Only five years separate Muhammad Ali’s last fight from Mike Tyson’s first championship fight. The opponent in both bouts was Trevor Berbick. But in the ring and out, Berbick’s story in one of tragedy, frustration, legal troubles, and murder. This was a man who suffered Salieri’s frustration of a talent that was merely good, while standing in the shadow of the world’s greatest.
In 1976, the fairly inexperienced 21-year old represented his native country of Jamaica as a heavyweight boxer in the Montreal Olympics, where he made a poor showing. Turning professional while based in his adopted home of Halifax, Canada, he had improved greatly, winning his first 11 bouts. A victory over John Tate and a gallant loss against Larry Holmes contributed to his earning a shot against Muhammad Ali, who was attempting a comeback. He handed the former champ an utterly humiliating defeat. Ali later attended Berbick’s match against Tyson and whispered to the young challenger, “Get him for me.” Tyson did.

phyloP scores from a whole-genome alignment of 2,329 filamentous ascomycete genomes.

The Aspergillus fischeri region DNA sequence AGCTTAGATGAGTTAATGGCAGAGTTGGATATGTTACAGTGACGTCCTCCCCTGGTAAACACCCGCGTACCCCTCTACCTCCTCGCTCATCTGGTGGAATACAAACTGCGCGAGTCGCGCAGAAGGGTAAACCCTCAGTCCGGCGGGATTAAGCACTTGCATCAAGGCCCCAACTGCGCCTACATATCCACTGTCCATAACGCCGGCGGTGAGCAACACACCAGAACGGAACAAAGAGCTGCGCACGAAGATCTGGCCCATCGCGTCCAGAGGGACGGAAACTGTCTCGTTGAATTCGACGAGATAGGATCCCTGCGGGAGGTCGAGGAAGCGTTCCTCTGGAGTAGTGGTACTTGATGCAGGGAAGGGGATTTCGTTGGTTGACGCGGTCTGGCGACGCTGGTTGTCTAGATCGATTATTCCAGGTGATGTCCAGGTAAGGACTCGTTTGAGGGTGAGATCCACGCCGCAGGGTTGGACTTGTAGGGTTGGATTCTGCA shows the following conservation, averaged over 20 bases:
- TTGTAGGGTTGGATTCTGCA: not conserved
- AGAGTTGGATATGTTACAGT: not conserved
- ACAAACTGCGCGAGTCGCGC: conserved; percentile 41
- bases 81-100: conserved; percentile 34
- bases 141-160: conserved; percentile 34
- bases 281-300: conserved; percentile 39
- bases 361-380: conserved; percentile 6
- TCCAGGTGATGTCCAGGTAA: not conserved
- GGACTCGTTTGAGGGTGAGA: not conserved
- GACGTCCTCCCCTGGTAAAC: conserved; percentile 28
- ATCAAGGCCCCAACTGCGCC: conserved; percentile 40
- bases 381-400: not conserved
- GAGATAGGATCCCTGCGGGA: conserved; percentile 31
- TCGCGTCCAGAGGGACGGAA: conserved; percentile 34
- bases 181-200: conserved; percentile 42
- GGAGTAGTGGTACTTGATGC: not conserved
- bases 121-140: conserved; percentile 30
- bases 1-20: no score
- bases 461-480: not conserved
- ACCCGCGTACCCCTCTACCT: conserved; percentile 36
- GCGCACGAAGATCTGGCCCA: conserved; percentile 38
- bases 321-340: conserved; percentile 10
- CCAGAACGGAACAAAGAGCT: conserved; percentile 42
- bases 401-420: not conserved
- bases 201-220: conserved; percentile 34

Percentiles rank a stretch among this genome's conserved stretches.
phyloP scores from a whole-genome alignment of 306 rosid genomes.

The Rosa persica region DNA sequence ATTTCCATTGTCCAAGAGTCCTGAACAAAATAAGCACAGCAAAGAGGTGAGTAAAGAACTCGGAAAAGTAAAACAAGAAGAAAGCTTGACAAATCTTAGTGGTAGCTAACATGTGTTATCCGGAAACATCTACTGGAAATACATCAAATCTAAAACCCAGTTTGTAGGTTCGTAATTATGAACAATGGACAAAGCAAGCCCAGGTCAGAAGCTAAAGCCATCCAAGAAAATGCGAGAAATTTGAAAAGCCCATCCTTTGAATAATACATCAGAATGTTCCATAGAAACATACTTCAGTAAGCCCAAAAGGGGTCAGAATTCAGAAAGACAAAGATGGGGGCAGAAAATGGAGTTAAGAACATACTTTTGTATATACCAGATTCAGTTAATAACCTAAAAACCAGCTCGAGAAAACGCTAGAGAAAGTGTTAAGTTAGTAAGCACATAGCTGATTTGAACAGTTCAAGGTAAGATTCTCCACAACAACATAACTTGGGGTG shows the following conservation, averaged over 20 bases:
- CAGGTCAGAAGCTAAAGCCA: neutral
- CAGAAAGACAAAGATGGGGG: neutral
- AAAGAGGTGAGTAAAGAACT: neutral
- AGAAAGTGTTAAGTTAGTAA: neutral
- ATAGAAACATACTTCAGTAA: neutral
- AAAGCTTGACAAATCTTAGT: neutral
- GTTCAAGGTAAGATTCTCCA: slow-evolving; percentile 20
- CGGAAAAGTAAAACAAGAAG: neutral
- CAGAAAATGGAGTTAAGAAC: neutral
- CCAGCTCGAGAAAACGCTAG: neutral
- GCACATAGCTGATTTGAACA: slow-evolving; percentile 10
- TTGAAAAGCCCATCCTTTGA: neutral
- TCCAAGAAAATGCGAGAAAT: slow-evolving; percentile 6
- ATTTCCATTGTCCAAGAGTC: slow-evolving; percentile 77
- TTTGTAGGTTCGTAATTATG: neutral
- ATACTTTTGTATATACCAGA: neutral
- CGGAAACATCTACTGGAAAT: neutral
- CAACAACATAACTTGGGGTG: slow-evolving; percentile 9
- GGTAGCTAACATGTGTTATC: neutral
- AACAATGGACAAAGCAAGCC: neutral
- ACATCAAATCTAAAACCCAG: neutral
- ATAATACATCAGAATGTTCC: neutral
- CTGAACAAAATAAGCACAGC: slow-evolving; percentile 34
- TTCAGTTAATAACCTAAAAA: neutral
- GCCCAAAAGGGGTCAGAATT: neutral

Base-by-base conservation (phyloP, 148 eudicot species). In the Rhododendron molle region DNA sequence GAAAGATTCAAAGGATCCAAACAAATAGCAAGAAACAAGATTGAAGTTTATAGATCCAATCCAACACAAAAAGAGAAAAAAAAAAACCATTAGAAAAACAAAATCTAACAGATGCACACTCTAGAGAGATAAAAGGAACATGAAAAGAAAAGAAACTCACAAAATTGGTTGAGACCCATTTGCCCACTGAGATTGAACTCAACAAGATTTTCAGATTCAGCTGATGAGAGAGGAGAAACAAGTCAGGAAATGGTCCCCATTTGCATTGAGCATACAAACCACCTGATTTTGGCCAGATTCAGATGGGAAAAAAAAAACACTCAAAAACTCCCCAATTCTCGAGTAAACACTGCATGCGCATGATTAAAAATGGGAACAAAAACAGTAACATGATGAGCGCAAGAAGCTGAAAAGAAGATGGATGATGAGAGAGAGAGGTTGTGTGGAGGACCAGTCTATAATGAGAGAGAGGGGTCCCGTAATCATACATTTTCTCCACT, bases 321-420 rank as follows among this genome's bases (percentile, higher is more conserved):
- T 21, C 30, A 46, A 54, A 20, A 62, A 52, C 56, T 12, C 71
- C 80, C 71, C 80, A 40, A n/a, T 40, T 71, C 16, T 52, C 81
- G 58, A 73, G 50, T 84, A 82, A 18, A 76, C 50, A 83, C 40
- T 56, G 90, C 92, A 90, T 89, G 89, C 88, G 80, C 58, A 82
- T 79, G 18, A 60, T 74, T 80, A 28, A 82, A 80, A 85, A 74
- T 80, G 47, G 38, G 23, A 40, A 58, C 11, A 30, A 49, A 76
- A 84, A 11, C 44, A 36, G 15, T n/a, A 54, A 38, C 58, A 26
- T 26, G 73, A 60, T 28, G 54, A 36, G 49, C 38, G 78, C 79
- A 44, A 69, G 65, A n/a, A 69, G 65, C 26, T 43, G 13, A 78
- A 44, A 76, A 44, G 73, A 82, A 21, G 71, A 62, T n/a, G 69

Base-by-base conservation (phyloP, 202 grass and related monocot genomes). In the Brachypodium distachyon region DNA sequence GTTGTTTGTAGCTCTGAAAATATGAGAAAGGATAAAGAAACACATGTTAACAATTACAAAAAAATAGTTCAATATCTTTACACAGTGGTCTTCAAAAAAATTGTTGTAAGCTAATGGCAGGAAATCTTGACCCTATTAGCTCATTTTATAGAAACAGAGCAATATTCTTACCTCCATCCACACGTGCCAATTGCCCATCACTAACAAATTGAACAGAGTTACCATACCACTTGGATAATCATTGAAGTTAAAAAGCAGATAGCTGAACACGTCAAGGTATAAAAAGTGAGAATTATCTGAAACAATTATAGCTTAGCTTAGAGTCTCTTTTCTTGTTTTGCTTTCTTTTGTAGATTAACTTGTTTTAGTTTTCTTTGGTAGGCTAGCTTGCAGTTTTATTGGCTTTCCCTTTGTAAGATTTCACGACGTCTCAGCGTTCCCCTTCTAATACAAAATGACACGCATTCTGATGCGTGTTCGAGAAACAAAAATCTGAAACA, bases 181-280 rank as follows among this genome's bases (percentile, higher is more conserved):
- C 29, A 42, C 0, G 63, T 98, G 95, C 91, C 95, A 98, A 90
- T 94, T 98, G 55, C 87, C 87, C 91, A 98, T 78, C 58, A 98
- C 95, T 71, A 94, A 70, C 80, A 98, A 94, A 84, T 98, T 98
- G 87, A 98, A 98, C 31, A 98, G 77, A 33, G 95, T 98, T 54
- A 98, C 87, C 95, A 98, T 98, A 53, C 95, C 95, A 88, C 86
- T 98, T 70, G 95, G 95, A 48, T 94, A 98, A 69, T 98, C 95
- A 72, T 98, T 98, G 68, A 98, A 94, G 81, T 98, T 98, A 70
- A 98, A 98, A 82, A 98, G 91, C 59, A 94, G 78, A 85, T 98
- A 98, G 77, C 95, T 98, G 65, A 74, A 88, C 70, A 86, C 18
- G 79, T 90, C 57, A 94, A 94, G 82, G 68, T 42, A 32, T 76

Berbick’s loss to Tyson had been his very first defense of the short-lived World Heavyweight Championship that he had won from Pinklon Thomas earlier that year. Afterwards, he unraveled. He endured arrests, convictions, and jail time for offenses ranging from assault, to rape, to theft, to forgery. He also engaged in a very public feud with former rival, Larry Holmes, whom he blamed for far-fetched personal slights. In 2000, after defeating Shane Sutcliffe, a fellow Canadian barely more than half his age, a CAT scan revealed a blood clot in Berbick’s brain. His boxing license was subsequently revoked and this forced him into retirement. He then made his living from training and, incongruously, preaching.
A few days before Halloween, 2006, Berbick’s dead body was found in a Jamaican churchyard with massive head wounds from a blunt instrument. He had been murdered with a steel pipe by his 20-year old nephew (who would later be sentenced to life in prison) with whom he had been engaged in a land dispute. He was 52.